The following blog was written by PSU graduate student Kristy Magee, director of the upcoming "Dead Man Walking." She can be reached at


The Dead Man Walking School Theatre Project is more than a play.  It is an interdisciplinary project put on by educational institutions across the United States, and this week it takes off at Pittsburg State University! This is a project in conjunction with my graduate creative project through the Department of Communication and it has been an incredible journey.

One of the first exciting elements of the project is directing the play, Dead Man Walking, written by Tim Robbins. The play is based on the book by Sister Helen Prejean, entitled Dead Man Walking: An Eyewitness Account of the Death Penalty in the United States. The book was made into a film and was nominated for several Academy Awards in 1996, including Susan Sarandon for Best Actress for her portrayal of Sister Helen Prejean. I amhumbled to have an unbelievable cast of 17 ensemble members, an amazing stage manager and production staff, and an incredibly talented design and technical crew consisting of faculty and student designers. I couldn’t be more thrilled to see how this show progresses through rehearsals and into production.  Performances are April 26th-28th at 8:00 p.m., and April 29th at 2:00 p.m. in Grubbs Studio Theatre at PSU. Tickets will be available through the PSU Ticket Office by calling 620-235-4796.

The other element of the play is getting others involved on an academic or artistic level across campus surrounding the subject of capital punishment. This is where the project itself gets very unique. Most colleges get about two different classes involved. Pitt State has over ten classes and organizations involved on campus. These include Pitt State Theatre and the Department of Communication, Music, Social Work Plus, Performing Arts and Lecture Series, Social Work and the Court Process, Macro Projects, Photo-documentary, Ethics in Mass Communication, Media Analysis, Poetry, and Women’s Studies. The outstanding faculty members that have committed to both academic and artistic elements of this project in their own discipline have been instrumental in raising awareness about the death penalty in each of their own classes or artistic processes. The students participating in these classes and discussions have been able to research the subject of capital punishment, debate about it, or apply it to their own majors in very unique ways.  At the end the day, it’s all about collaboration, respecting  different academic disciplines and contrasting opinions, and how the arts can be used as an educational tool to bring people together.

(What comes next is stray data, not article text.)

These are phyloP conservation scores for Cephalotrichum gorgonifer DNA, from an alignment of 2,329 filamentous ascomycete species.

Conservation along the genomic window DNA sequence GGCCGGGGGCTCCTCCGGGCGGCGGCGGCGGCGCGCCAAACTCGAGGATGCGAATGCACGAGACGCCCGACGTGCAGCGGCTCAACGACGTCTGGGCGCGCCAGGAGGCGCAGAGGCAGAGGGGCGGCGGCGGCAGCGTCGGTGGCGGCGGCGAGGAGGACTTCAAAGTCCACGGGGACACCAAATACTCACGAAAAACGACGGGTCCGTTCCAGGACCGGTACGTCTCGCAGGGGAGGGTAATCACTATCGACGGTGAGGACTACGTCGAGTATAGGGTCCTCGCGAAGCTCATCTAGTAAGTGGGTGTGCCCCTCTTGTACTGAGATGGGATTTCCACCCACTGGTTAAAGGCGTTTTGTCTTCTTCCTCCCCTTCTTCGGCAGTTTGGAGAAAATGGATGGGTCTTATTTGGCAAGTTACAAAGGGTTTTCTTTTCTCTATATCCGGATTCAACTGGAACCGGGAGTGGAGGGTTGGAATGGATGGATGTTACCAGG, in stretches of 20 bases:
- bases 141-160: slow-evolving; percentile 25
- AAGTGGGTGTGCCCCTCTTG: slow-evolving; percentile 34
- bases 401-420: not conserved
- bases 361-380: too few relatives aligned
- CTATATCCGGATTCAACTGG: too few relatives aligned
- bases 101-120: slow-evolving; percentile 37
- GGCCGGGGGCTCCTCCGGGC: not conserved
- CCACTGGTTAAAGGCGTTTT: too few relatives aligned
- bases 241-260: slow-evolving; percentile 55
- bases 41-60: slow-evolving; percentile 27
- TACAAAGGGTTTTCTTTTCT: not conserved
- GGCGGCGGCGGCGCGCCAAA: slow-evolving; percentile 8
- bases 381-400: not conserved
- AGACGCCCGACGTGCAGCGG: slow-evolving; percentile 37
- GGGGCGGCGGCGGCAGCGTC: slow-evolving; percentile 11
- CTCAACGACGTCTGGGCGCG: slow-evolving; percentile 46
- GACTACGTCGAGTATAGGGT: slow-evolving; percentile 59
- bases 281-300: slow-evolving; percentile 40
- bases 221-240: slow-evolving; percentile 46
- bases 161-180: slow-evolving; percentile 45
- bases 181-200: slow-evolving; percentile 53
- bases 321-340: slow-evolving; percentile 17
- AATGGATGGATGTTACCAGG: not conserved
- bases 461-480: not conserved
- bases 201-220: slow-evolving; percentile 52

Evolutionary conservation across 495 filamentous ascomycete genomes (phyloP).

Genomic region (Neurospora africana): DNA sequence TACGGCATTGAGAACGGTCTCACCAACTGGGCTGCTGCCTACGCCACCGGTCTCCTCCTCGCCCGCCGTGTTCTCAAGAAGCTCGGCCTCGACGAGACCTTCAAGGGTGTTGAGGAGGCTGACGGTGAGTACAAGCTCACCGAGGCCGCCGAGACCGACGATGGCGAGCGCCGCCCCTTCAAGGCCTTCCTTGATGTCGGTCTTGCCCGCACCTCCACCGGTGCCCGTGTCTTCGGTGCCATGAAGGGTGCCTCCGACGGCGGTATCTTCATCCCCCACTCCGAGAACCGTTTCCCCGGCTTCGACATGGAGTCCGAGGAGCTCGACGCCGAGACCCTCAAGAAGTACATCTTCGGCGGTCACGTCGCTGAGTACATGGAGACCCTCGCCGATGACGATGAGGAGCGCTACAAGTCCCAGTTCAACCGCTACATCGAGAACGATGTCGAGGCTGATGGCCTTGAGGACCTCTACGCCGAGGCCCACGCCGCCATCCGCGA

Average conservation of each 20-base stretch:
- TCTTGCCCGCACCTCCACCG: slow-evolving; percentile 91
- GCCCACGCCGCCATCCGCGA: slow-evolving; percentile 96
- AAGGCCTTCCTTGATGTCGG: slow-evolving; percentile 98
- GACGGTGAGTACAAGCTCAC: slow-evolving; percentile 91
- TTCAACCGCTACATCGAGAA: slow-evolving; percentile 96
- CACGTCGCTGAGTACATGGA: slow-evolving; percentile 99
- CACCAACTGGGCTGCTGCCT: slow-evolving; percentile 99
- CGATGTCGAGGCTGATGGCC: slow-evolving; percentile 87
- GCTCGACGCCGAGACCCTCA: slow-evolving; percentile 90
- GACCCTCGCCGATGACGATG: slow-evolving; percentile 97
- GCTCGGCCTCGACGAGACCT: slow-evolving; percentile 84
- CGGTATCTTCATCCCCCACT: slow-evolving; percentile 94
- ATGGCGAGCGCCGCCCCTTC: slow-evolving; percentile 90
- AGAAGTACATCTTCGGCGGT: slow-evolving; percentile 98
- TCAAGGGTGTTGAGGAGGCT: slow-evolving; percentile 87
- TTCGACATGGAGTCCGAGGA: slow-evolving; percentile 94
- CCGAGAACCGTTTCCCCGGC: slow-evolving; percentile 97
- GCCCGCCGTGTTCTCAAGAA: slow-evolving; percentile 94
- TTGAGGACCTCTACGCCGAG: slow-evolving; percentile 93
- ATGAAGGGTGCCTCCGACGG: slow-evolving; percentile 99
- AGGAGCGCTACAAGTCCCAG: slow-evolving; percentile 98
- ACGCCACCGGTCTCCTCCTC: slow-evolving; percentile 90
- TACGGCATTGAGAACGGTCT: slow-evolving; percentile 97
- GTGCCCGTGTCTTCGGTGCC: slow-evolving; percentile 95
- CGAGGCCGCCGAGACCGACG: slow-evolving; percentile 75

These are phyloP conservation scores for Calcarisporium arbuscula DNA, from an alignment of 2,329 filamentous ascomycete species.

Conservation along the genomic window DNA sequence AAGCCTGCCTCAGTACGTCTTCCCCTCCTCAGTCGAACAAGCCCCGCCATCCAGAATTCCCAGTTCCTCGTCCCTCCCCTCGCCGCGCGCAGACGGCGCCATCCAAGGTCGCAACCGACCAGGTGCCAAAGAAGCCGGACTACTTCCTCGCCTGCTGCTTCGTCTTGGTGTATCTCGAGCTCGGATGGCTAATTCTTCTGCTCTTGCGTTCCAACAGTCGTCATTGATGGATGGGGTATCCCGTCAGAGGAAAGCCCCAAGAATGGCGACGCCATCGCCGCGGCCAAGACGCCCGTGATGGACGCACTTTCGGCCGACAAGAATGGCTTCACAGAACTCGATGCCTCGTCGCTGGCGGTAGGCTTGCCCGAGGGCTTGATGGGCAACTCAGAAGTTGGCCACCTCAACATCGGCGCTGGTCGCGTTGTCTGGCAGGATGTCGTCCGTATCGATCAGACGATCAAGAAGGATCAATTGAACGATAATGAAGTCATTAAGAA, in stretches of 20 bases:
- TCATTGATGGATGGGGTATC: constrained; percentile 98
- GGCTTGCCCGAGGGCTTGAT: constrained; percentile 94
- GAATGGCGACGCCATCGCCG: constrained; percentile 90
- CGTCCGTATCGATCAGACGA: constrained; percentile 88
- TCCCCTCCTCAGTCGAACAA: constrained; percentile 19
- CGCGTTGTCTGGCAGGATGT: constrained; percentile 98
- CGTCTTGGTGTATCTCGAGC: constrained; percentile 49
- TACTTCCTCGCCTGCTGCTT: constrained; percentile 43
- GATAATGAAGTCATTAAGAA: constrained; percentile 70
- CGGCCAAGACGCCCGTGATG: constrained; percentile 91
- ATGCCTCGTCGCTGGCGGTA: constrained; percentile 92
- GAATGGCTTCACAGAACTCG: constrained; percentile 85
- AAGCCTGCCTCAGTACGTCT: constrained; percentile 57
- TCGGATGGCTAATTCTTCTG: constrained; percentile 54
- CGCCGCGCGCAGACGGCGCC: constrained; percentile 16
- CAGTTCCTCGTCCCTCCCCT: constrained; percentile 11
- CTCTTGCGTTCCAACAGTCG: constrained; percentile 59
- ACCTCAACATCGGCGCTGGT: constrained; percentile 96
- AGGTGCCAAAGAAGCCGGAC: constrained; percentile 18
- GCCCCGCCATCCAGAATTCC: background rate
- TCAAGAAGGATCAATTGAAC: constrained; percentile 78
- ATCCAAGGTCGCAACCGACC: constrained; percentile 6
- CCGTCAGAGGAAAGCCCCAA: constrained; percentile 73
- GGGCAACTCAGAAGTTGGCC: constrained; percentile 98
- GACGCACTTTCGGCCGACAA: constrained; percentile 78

Many events have also developed throughout the planning of the project.  I first have to mention the Performing Arts and Lecture Series and Social Work Plus. Sister Helen Prejean, the woman who started all of this, will be visiting Pittsburg because of the support of these superb organizations on campus. Sister Helen Prejean’s lecture, “Dead Man Walking: The Journey Continues” will be Friday, March 30th at 7 p.m. at Memorial Auditorium.  This is one of the many PALS events organized on campus, and they have done a phenomenal job with the help of Social Work Plus.  Tickets are free and are available through the PSU Ticket Office by calling 620-235-4796. This is a once-in-a-lifetime opportunity to hear her speak, so I encourage all to get their tickets!  A book signing by Sister Prejean will also follow the lecture.  In addition to this event, Social Work students, Sara Mills and Abby Sutton, have also organized through their Macro Projects a captivating lecture by Rob Warden. Rob is the Executive Director at the Center on Wrongful Convictions at Northwestern University and will be giving a free lecture on Friday, March 30th at 11 a.m. in the Crimson and Gold Ballroom of the Overman Student Center.  No tickets are required for this event, and a book signing will follow. We also recently had a Campus Film Night through the Department of Communication where nearly 100 students, faculty, staff and community members got together to enjoy the film, Dead Man Walking, and kicked off these activities.In addition to these events, as previously mentioned, Dead Man Walking, the play, premieres in April. To see the amazing students, faculty, alumni, and community members involved with it, you will just have to plan to be there!

When I first started working on this project nearly two years ago, I had no idea the amount of support and dedication it would involve from Pitt State and the community of Pittsburg. But I am so indebted to my amazing professors in the Department of Communication for supporting this project. A project like this is possible because of the commitment, hard work, and enthusiasm of all professors and students at Pitt State, and to everyone involved, I am forever grateful to you for being such a large part of this. While the play has central themes revolving around freedom, I also see this theme of ‘freedom’ occurring around campus.The freedom to express your own ideas both artistically and academically on a difficult subject matter, the freedom to major in what you love and make others more aware of everything your discipline entails, and the freedom to speak up and make a difference on campus and in society.While this journey is far from over, I can certainly say I am already forever changed by this experience at Pitt State, and  hope each person involved with the Dead Man Walking School Theatre Project is as well.

Kristy Magee, Department of Communication graduate student